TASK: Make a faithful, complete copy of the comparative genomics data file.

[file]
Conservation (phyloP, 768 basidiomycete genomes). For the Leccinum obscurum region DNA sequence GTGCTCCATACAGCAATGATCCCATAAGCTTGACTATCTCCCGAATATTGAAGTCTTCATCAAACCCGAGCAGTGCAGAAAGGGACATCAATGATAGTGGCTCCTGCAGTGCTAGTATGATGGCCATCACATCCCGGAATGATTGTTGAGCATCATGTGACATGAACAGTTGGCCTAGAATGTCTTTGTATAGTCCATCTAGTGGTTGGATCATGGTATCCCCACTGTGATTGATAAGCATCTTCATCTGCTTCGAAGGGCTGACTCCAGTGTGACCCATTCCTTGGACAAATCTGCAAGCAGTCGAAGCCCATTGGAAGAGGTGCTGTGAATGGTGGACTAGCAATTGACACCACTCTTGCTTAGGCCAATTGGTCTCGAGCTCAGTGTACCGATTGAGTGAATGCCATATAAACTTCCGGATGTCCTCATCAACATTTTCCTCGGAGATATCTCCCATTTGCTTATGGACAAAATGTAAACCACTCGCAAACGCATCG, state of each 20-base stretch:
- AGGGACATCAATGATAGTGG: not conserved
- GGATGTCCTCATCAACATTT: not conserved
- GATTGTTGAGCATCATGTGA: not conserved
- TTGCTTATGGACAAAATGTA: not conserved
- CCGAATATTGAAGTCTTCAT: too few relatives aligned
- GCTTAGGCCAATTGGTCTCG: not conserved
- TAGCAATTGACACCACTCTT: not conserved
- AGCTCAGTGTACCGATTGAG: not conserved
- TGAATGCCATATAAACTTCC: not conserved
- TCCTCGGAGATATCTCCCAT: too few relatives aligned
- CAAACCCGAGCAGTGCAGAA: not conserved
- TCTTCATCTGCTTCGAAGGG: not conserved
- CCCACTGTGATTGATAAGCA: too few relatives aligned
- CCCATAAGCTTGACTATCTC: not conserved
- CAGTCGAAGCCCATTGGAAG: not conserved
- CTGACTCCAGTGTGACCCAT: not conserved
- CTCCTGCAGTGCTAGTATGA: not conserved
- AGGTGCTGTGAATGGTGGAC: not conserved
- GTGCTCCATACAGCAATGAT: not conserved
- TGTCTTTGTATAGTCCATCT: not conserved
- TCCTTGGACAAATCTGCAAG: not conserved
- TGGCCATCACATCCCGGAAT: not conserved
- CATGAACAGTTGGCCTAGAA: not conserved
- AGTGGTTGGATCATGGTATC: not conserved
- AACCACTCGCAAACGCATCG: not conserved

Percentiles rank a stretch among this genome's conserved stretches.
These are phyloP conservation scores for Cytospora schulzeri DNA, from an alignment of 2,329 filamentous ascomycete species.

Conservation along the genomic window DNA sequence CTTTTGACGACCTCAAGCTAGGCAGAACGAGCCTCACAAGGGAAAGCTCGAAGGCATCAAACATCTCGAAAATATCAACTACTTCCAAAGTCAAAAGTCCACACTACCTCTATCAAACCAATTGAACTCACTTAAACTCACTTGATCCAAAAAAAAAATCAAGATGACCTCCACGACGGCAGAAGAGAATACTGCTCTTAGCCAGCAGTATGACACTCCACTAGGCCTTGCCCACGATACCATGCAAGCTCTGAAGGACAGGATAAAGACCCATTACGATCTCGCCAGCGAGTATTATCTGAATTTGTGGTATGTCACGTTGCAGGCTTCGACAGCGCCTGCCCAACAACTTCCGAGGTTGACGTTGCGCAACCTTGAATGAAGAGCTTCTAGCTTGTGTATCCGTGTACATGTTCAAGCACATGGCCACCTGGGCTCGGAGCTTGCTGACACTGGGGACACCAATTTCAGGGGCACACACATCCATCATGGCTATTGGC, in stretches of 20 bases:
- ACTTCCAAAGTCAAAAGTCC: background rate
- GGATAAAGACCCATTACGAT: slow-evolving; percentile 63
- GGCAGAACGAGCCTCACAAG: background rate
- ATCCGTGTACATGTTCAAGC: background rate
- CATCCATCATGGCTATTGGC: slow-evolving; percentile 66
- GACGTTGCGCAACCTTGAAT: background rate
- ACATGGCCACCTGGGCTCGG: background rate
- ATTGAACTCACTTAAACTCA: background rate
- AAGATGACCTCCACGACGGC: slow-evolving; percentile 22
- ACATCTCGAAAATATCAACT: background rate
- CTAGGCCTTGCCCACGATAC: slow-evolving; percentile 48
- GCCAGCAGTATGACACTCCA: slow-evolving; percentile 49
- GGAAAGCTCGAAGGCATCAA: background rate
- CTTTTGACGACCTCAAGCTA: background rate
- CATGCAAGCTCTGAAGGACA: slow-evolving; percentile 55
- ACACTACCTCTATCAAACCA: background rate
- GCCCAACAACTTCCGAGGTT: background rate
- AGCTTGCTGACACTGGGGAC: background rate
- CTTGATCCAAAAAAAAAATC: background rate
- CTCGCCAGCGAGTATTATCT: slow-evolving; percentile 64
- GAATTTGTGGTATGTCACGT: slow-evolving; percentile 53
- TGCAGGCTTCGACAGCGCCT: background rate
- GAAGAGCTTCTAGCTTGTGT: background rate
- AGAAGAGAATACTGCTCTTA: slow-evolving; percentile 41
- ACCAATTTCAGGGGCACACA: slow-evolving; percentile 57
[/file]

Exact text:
Conservation (phyloP, 768 basidiomycete genomes). For the Leccinum obscurum region DNA sequence GTGCTCCATACAGCAATGATCCCATAAGCTTGACTATCTCCCGAATATTGAAGTCTTCATCAAACCCGAGCAGTGCAGAAAGGGACATCAATGATAGTGGCTCCTGCAGTGCTAGTATGATGGCCATCACATCCCGGAATGATTGTTGAGCATCATGTGACATGAACAGTTGGCCTAGAATGTCTTTGTATAGTCCATCTAGTGGTTGGATCATGGTATCCCCACTGTGATTGATAAGCATCTTCATCTGCTTCGAAGGGCTGACTCCAGTGTGACCCATTCCTTGGACAAATCTGCAAGCAGTCGAAGCCCATTGGAAGAGGTGCTGTGAATGGTGGACTAGCAATTGACACCACTCTTGCTTAGGCCAATTGGTCTCGAGCTCAGTGTACCGATTGAGTGAATGCCATATAAACTTCCGGATGTCCTCATCAACATTTTCCTCGGAGATATCTCCCATTTGCTTATGGACAAAATGTAAACCACTCGCAAACGCATCG, state of each 20-base stretch:
- AGGGACATCAATGATAGTGG: not conserved
- GGATGTCCTCATCAACATTT: not conserved
- GATTGTTGAGCATCATGTGA: not conserved
- TTGCTTATGGACAAAATGTA: not conserved
- CCGAATATTGAAGTCTTCAT: too few relatives aligned
- GCTTAGGCCAATTGGTCTCG: not conserved
- TAGCAATTGACACCACTCTT: not conserved
- AGCTCAGTGTACCGATTGAG: not conserved
- TGAATGCCATATAAACTTCC: not conserved
- TCCTCGGAGATATCTCCCAT: too few relatives aligned
- CAAACCCGAGCAGTGCAGAA: not conserved
- TCTTCATCTGCTTCGAAGGG: not conserved
- CCCACTGTGATTGATAAGCA: too few relatives aligned
- CCCATAAGCTTGACTATCTC: not conserved
- CAGTCGAAGCCCATTGGAAG: not conserved
- CTGACTCCAGTGTGACCCAT: not conserved
- CTCCTGCAGTGCTAGTATGA: not conserved
- AGGTGCTGTGAATGGTGGAC: not conserved
- GTGCTCCATACAGCAATGAT: not conserved
- TGTCTTTGTATAGTCCATCT: not conserved
- TCCTTGGACAAATCTGCAAG: not conserved
- TGGCCATCACATCCCGGAAT: not conserved
- CATGAACAGTTGGCCTAGAA: not conserved
- AGTGGTTGGATCATGGTATC: not conserved
- AACCACTCGCAAACGCATCG: not conserved

Percentiles rank a stretch among this genome's conserved stretches.
These are phyloP conservation scores for Cytospora schulzeri DNA, from an alignment of 2,329 filamentous ascomycete species.

Conservation along the genomic window DNA sequence CTTTTGACGACCTCAAGCTAGGCAGAACGAGCCTCACAAGGGAAAGCTCGAAGGCATCAAACATCTCGAAAATATCAACTACTTCCAAAGTCAAAAGTCCACACTACCTCTATCAAACCAATTGAACTCACTTAAACTCACTTGATCCAAAAAAAAAATCAAGATGACCTCCACGACGGCAGAAGAGAATACTGCTCTTAGCCAGCAGTATGACACTCCACTAGGCCTTGCCCACGATACCATGCAAGCTCTGAAGGACAGGATAAAGACCCATTACGATCTCGCCAGCGAGTATTATCTGAATTTGTGGTATGTCACGTTGCAGGCTTCGACAGCGCCTGCCCAACAACTTCCGAGGTTGACGTTGCGCAACCTTGAATGAAGAGCTTCTAGCTTGTGTATCCGTGTACATGTTCAAGCACATGGCCACCTGGGCTCGGAGCTTGCTGACACTGGGGACACCAATTTCAGGGGCACACACATCCATCATGGCTATTGGC, in stretches of 20 bases:
- ACTTCCAAAGTCAAAAGTCC: background rate
- GGATAAAGACCCATTACGAT: slow-evolving; percentile 63
- GGCAGAACGAGCCTCACAAG: background rate
- ATCCGTGTACATGTTCAAGC: background rate
- CATCCATCATGGCTATTGGC: slow-evolving; percentile 66
- GACGTTGCGCAACCTTGAAT: background rate
- ACATGGCCACCTGGGCTCGG: background rate
- ATTGAACTCACTTAAACTCA: background rate
- AAGATGACCTCCACGACGGC: slow-evolving; percentile 22
- ACATCTCGAAAATATCAACT: background rate
- CTAGGCCTTGCCCACGATAC: slow-evolving; percentile 48
- GCCAGCAGTATGACACTCCA: slow-evolving; percentile 49
- GGAAAGCTCGAAGGCATCAA: background rate
- CTTTTGACGACCTCAAGCTA: background rate
- CATGCAAGCTCTGAAGGACA: slow-evolving; percentile 55
- ACACTACCTCTATCAAACCA: background rate
- GCCCAACAACTTCCGAGGTT: background rate
- AGCTTGCTGACACTGGGGAC: background rate
- CTTGATCCAAAAAAAAAATC: background rate
- CTCGCCAGCGAGTATTATCT: slow-evolving; percentile 64
- GAATTTGTGGTATGTCACGT: slow-evolving; percentile 53
- TGCAGGCTTCGACAGCGCCT: background rate
- GAAGAGCTTCTAGCTTGTGT: background rate
- AGAAGAGAATACTGCTCTTA: slow-evolving; percentile 41
- ACCAATTTCAGGGGCACACA: slow-evolving; percentile 57